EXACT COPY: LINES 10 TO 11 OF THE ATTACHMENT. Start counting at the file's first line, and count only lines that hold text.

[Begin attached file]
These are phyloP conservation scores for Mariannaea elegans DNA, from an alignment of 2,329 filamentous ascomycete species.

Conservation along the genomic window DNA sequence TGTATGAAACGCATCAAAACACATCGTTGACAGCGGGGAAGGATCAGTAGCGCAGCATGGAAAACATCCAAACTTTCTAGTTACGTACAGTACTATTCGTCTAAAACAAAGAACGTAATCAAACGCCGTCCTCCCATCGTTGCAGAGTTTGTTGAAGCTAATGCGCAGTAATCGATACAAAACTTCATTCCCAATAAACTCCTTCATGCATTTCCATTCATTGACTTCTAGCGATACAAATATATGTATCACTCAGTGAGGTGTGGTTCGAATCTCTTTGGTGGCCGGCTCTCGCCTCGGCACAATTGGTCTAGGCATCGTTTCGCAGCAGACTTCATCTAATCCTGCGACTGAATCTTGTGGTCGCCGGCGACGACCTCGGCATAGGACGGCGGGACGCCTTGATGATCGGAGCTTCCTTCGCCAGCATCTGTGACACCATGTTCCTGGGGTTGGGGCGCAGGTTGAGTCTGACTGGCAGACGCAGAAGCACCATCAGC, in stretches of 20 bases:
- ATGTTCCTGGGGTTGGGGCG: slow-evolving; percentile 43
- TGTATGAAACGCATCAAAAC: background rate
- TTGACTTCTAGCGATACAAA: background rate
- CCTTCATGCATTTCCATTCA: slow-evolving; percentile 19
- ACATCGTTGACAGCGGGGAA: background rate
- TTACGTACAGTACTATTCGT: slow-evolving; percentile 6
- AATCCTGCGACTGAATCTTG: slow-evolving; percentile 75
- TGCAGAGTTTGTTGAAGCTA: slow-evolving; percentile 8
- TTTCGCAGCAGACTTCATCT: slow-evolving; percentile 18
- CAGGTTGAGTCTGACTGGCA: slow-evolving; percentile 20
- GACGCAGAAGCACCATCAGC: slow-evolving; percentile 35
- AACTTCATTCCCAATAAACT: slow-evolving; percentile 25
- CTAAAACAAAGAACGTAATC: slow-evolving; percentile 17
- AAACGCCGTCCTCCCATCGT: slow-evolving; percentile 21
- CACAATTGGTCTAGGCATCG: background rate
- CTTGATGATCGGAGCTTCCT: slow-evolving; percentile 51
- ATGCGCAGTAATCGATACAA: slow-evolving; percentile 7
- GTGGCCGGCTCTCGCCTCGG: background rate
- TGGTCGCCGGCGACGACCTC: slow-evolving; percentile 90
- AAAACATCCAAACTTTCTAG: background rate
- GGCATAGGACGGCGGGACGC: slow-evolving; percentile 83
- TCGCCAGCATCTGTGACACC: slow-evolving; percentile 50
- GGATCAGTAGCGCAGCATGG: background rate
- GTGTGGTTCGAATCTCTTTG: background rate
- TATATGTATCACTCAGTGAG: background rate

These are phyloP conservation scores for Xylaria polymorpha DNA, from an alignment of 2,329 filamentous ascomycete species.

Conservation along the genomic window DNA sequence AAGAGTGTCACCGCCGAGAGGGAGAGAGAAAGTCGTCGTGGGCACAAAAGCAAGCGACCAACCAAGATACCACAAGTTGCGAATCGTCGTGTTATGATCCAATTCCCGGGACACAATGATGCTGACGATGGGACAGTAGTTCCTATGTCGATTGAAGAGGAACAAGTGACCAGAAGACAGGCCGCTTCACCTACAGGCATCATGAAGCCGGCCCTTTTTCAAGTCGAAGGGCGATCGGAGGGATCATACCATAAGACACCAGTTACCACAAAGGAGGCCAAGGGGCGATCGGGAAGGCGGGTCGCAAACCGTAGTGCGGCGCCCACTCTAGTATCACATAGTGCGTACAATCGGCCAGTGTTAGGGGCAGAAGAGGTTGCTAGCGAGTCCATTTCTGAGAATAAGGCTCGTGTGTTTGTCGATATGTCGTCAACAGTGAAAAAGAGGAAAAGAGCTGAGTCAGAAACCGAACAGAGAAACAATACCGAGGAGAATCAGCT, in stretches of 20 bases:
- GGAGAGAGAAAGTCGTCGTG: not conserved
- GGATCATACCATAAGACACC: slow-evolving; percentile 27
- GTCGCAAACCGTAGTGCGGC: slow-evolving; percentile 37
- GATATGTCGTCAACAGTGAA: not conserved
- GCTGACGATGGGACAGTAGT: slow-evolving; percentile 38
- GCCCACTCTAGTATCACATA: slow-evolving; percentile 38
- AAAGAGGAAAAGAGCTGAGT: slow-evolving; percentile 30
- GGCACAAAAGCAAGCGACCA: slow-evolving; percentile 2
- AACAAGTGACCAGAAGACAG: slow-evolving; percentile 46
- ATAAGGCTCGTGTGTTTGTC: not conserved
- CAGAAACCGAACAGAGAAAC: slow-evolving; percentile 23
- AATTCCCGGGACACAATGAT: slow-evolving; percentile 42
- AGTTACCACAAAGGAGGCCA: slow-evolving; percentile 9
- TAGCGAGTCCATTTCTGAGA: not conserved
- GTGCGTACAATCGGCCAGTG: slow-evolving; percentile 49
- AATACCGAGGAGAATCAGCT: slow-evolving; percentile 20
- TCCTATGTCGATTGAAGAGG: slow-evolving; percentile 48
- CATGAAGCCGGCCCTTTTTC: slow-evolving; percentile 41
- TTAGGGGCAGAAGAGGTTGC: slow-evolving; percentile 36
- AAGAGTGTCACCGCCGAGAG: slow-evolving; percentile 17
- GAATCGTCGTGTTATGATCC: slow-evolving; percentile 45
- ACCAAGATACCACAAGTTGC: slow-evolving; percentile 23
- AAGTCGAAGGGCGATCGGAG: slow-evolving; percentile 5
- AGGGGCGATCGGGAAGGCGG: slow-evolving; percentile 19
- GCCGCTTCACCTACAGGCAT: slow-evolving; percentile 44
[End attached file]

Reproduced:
- TGCAGAGTTTGTTGAAGCTA: slow-evolving; percentile 8
- TTTCGCAGCAGACTTCATCT: slow-evolving; percentile 18